By contrast, GNOME 3 is as radical as it appears. Where KDE 4.0 allowed users to easily swap out sets of desktop icons, GNOME 3 ships with icons disabled. Where KDE supports a wide variety of panel or desktop widgets, GNOME avoids them in the name of simplification. Where KDE allows users to ignore activities and work on a single desktop, GNOME forces users to work in multiple workspaces.
The extensions of functionality and the flexibility of the KDE 4 series means that it has been relatively easy for many users to accept once they get over their initial resistance to change. But in GNOME 3, the changes are harder to ignore -- and if the changes don't suit your workflow, you are largely out of luck. Unlike with the KDE 4 series, acclimatization seems less likely to reconcile users to GNOME 3.
GNOME 3's inflexibility also means less room for evolution. KDE 4.0 was intended as a developer's release that would be gradually readied for users over the next few releases. Thanks to the eagerness of distributions to offer the latest software, as well as its misleading numbering, KDE 4.0 fell into general use before it was ready. However, its developers could always respond to criticism by telling users to expect improvements in the next releases.
But it is hard to see how GNOME can do the same when a single workflow is hard-coded in the design. Any attempts to add flexibility not only means working against the general design and adding complexity, but also admitting that the initial design was flawed -- something that none of its creators are likely to be comfortable about doing when they have worked for over two years on their re-imagining.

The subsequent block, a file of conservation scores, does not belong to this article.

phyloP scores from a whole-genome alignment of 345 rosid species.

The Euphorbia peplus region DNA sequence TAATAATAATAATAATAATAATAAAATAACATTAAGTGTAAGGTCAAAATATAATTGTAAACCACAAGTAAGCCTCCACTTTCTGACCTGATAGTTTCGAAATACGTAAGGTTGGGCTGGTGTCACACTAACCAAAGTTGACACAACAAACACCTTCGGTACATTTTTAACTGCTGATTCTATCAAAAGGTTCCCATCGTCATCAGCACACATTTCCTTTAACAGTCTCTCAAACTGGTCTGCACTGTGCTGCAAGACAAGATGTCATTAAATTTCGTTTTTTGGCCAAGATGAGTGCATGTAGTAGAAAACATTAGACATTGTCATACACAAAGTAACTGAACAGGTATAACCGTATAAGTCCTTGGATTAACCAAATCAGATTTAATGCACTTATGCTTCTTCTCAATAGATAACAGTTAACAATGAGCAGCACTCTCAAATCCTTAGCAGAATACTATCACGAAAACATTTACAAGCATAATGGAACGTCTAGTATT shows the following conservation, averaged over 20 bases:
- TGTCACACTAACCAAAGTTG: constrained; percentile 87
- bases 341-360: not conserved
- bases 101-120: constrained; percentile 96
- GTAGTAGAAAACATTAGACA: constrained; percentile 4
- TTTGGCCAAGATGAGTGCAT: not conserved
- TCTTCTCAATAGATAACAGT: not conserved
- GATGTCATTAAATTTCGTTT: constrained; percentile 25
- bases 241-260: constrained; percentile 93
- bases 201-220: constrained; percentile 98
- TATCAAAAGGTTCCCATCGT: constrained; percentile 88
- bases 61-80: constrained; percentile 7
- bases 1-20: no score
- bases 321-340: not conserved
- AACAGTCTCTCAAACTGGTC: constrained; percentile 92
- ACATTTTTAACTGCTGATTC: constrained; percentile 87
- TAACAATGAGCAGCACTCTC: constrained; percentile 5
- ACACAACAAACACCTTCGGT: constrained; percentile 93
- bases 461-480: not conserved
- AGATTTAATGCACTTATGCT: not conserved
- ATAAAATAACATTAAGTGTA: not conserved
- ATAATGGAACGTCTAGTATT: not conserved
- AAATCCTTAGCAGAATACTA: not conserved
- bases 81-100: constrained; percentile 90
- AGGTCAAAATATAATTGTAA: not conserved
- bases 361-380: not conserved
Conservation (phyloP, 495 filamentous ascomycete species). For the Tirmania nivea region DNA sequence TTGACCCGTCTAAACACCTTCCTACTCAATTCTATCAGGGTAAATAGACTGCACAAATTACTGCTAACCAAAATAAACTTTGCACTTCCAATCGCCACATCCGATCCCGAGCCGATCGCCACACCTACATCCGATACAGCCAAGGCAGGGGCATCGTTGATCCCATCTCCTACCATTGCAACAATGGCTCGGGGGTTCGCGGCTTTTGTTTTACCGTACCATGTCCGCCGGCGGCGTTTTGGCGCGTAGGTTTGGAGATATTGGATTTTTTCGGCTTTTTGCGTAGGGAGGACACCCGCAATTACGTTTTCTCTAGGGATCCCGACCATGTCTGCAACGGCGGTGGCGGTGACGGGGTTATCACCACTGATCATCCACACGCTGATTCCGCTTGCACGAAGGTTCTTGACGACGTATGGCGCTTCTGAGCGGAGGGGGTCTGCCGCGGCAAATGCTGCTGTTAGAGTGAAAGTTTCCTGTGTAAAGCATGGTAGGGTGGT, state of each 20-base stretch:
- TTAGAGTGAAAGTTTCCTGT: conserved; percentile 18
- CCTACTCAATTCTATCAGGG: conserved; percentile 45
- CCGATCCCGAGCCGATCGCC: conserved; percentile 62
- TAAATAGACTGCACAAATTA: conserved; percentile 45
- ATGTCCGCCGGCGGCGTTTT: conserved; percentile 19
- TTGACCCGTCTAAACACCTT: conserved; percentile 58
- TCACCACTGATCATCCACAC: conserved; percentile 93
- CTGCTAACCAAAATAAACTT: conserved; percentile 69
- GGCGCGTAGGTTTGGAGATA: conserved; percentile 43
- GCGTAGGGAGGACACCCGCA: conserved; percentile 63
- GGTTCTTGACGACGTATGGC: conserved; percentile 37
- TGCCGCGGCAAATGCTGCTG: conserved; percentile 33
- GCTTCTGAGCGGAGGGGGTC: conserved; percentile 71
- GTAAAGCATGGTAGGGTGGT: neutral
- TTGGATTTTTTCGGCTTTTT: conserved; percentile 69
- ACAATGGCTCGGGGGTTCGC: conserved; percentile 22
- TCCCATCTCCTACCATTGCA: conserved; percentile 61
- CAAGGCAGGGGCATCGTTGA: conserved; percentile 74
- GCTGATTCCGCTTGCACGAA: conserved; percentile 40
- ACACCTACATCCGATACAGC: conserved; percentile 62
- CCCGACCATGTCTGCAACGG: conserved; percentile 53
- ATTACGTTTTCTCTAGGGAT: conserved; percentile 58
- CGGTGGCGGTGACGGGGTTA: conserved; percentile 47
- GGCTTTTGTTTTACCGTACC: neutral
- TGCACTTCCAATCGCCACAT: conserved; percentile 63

For such reasons, GNOME's ability to model its recovery on KDE's seems limited. Doing so isn't impossible, but seems in some ways unlikely.
So what might GNOME learn from KDE's example? From a few comments I've heard about the Desktop Summit, the two projects do seem to be talking about the situation. The question is what is being learned.
With any luck, GNOME members have already learned that defensiveness doesn't help. Unlike KDE developers, some of whom initially responded angrily to criticism of their 4.0 release, GNOME project members have been largely silent in public about criticisms of their latest release.
This silence won't make the criticism disappear, and, if the silence lasts too long, may heighten the impression that GNOME doesn't care about users. Yet, in the short run, it is better than fueling the flame wars by participating in them.
Another negative lesson to be learned from KDE is that blaming free software journalists for reporting the reaction doesn't help them. Although KDE's representatives still raise the issue of balance in the free software media, they rapidly found that making themselves available to reporters is the easiest way to get their story out.
Sooner or later, GNOME needs to address the reactions -- and not in a marketing campaign. As soon as possible GNOME's developers need to imitate KDE's and place an emphasis on constructive criticism.
Like KDE's did, they need to engage documentation writers and other non-coding members of their project in the creation of the support infrastructure that their changes require. They need to show that they are not intimidated by user response or hostile to it, but welcome it.
In short, they need to show an awareness of users and to acknowledge their right to criticize in a way that they have never done before. KDE's recovery has succeeded to exactly the extent that it has done such things -- and failed to the extent that it has not carried such actions through all the time.
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